similar mind frame - e.g. easygoing and optimistic about the future - you’ll find you’ll get along far better than if you put it all down to note twiddling. We want music to represent our personalities, and that’s more important that our musicianship. If you can directly, accurately reflect your inner thoughts and feelings - which is what we do, we explore the terrain of human emotions - well, then that’s much better than anything you’ve learned in music school.

Punk’s elder statesman has plenty of reasons to be in good humor. In 2009, after a long hiatus, Lydon reformed Public Image Ltd (PiL), the project name under which he helmed some of the most innovative, jarring recordings of the postmodern era. The tenth PiL album, What the World Needs Now…, is out now on the band’s own PiL Official label. The singer and bandleader is excited about the new album and eager to talk about the band’s production workflow, his personal aesthetic framework, and the inspiring philosophy that underpins PiL’s relentless productivity.

Would you consider yourself an optimist? Yeah, but not the way things go when they go wrong. What I believe is that we have to be able to - as a species as well as individuals - be observant of our mistakes and correct them. So self-analysis is very, very important, to know when you’re doing a thing wrong, and to do your best, to get it right, you have to be prepared to listen to the people around you. I couldn’t be anything like what I am today without paying attention to my immediate surroundings, and I’m sure the fellas feel that way too.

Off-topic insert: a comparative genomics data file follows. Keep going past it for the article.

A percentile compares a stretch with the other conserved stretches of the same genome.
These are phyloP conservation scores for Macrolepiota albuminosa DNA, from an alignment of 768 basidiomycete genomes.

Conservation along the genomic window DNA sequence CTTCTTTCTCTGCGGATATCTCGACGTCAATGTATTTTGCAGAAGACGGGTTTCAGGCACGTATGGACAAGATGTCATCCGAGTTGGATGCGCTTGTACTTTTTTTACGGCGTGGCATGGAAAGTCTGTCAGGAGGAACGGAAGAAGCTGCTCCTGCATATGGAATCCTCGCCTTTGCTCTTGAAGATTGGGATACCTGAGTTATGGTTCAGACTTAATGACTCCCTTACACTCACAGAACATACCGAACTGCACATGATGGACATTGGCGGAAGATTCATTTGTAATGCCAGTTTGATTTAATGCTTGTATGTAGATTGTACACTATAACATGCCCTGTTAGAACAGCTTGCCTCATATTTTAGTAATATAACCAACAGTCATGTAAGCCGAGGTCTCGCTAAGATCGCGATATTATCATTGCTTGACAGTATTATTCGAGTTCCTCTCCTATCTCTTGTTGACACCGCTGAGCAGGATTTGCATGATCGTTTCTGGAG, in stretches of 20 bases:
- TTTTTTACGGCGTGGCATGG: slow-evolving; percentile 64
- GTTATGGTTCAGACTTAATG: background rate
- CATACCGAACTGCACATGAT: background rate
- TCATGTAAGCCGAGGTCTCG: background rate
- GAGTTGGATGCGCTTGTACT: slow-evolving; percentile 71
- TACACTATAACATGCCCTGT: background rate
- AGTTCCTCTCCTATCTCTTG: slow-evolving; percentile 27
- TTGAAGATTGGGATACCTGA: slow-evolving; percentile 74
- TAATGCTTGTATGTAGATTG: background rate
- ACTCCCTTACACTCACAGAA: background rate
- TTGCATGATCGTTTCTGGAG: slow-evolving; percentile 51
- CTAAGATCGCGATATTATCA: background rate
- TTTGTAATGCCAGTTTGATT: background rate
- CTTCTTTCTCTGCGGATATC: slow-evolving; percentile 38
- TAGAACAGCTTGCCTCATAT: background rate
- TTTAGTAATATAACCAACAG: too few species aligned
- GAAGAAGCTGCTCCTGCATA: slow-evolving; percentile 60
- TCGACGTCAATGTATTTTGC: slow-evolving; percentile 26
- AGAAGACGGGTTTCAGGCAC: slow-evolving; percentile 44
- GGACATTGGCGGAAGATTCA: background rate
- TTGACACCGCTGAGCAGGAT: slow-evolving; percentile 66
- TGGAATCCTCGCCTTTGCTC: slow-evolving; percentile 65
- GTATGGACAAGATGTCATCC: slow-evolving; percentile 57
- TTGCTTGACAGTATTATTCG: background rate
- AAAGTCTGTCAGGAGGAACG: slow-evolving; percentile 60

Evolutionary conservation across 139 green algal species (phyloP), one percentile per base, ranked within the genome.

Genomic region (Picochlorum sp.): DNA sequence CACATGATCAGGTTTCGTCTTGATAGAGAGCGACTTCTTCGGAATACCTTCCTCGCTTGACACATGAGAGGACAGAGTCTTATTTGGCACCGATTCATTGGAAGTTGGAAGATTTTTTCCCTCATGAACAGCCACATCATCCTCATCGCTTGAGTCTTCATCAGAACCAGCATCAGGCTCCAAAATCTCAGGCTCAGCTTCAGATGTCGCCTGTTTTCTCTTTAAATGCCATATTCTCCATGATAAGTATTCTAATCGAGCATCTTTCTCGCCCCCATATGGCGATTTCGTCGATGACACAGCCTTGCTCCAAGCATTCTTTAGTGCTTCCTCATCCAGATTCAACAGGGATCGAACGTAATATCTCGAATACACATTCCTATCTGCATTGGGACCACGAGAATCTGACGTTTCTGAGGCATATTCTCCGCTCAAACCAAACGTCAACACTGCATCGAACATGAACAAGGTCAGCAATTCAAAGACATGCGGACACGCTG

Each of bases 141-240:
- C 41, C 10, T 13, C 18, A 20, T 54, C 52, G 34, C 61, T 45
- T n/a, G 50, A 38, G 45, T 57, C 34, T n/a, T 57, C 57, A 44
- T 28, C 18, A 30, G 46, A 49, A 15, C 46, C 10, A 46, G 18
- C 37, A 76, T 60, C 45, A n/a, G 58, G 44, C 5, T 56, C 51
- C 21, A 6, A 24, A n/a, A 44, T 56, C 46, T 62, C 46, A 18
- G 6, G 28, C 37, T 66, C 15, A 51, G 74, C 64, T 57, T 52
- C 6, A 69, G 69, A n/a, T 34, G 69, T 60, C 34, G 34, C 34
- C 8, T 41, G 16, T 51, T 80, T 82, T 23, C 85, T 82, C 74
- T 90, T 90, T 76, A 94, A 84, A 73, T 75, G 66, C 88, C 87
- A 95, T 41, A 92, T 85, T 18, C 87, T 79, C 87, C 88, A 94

You’re the only constant member of PiL, but this line-up [featuring Lu Edmonds of the Damned, Bruce Smith of the Pop Group, and Elvis Costello collaborator Scott Firth] seems to be one of the band’s more long-lasting configurations. What is it about this particular group of musicians? I think something like 49 people have been in PiL. Unfortunately, it’s been a revolving door because the instant somebody comes into PiL they use it as a leaping board to launch their own career. And that’s a very good thing, by the way. I worked with Bruce and Lu some 20 years back, so we’re far more attuned to each other these days. Was it personal or musical compatibility that keeps you four together? Musicianship...I suppose it’s relevant, but it becomes secondary to personality blends. If you’re all of a 26 OCTOBER 2015 PERFORMER MAGAZINE